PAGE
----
How to Get Rid of Japanese Beetles

japanese beetles on skeletonized leaves

How can you get rid of Japanese beetles in your yard? Say sayonara in various ways, including hand picking, exclusion, habitat modification, or pesticides. If your infestation is more than you can handle on your own, enlist the help of a pest control pro.

What are Japanese Beetles?

Native to their namesake country, Japanese beetles (scientific name Popillia japonica) were accidentally introduced to the United States in 1916 by way of infested, imported plants arriving in New Jersey.

Sporting metallic green heads, copper-colored wing covers, and oval-shaped bodies, adult Japanese beetles grow to about half an inch long. Mainly active in July and August, these garden and lawn pests spend their time mating and feeding on 300-plus species of trees, shrubs, flowers, and grass.

Telltale signs of adult Japanese beetle damage include “skeletonized leaves” and holes in flower petals. Indications of damage by Japanese beetle grubs include brown patches on lawn grass.

After mating, female beetles lay eggs 1 to 3 inches underground, according to the University of Minnesota extension. They can lay up to 60 eggs over the course of their two-month adult lifespan.

Eggs take about two weeks to hatch, and the emerging white grubs remain underground all fall, winter, and spring, feeding on soil and grass roots. Once they reach maturation in summer, these new adult Japanese beetles come out of the ground and fly for miles, if necessary, in search of food.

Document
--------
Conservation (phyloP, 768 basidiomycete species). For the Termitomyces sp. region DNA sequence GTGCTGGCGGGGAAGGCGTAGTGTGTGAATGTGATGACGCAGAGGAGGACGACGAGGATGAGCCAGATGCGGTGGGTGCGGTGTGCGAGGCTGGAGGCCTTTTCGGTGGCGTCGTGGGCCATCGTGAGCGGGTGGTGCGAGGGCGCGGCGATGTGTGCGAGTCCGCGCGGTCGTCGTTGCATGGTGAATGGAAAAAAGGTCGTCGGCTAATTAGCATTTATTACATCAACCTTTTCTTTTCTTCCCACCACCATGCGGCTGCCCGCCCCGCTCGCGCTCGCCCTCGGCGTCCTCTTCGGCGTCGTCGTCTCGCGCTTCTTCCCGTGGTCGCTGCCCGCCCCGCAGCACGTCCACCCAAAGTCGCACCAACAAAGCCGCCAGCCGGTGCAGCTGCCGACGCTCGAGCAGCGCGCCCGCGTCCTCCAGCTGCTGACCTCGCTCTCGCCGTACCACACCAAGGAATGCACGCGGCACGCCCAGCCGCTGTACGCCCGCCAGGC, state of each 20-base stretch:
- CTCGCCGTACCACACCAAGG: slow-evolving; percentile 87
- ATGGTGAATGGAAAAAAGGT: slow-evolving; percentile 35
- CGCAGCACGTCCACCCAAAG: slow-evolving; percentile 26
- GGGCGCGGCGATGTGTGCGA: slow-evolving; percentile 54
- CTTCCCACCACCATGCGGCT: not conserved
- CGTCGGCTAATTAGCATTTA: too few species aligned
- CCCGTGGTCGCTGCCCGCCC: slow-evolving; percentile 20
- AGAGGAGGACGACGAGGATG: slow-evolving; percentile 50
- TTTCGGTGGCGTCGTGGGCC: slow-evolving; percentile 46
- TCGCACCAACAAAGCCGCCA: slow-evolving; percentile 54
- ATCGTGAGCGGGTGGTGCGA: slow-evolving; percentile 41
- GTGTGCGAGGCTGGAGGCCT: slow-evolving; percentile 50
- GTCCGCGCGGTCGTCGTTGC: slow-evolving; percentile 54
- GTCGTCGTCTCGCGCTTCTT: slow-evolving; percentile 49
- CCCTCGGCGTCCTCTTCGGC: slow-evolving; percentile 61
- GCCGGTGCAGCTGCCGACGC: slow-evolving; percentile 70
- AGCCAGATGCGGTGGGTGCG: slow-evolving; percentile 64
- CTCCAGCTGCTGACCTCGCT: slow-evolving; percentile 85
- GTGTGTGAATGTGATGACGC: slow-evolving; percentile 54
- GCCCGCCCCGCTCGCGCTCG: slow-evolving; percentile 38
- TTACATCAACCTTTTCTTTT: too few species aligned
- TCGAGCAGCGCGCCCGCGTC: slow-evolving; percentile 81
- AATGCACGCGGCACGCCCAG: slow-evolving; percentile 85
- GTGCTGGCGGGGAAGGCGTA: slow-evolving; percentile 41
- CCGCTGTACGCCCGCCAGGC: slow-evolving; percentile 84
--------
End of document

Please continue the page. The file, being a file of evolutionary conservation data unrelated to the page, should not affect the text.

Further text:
The Japanese beetle life cycle repeats year after year, but, you can combat these pests at every stage by taking a few proactive measures.

How to Get Rid of Adult Japanese Beetles Naturally

The key is to begin controlling adult Japanese beetle populations as soon as they begin emerging from the ground between May and June.

1. Physical removal

For homeowners with smaller yards and fewer plants, hand picking adult beetles from affected flowers, trees, and shrubs may be the most efficient, cost-effective option. Hand picking helps inhibit leaf and petal damage, which in turn, prevents plants from emitting chemicals signaling they’re a good food source.

Target adult Japanese beetles during the early morning or evening. This is when they’re most sluggish and easiest to remove, suggests the University of Minnesota extension. As you pluck individual beetles from plants, drop them into a bucket of soapy water to kill them.

2. Exclusion

While you can’t keep these pests from coming into your yard, you can protect your plants from the damage they cause. Row covers are tunnel-shaped and fit over the top of plants to block Japanese beetles (and other bugs) from getting to them. Purchase row covers or simple netting from your local store, or build your own.

Note: Wait for plants to finish blooming before covering them up, so you don’t prevent pollinators from reaching them.

3. Trapping

Japanese beetle traps work by releasing both floral scents and female beetle pheromones to attract these pests.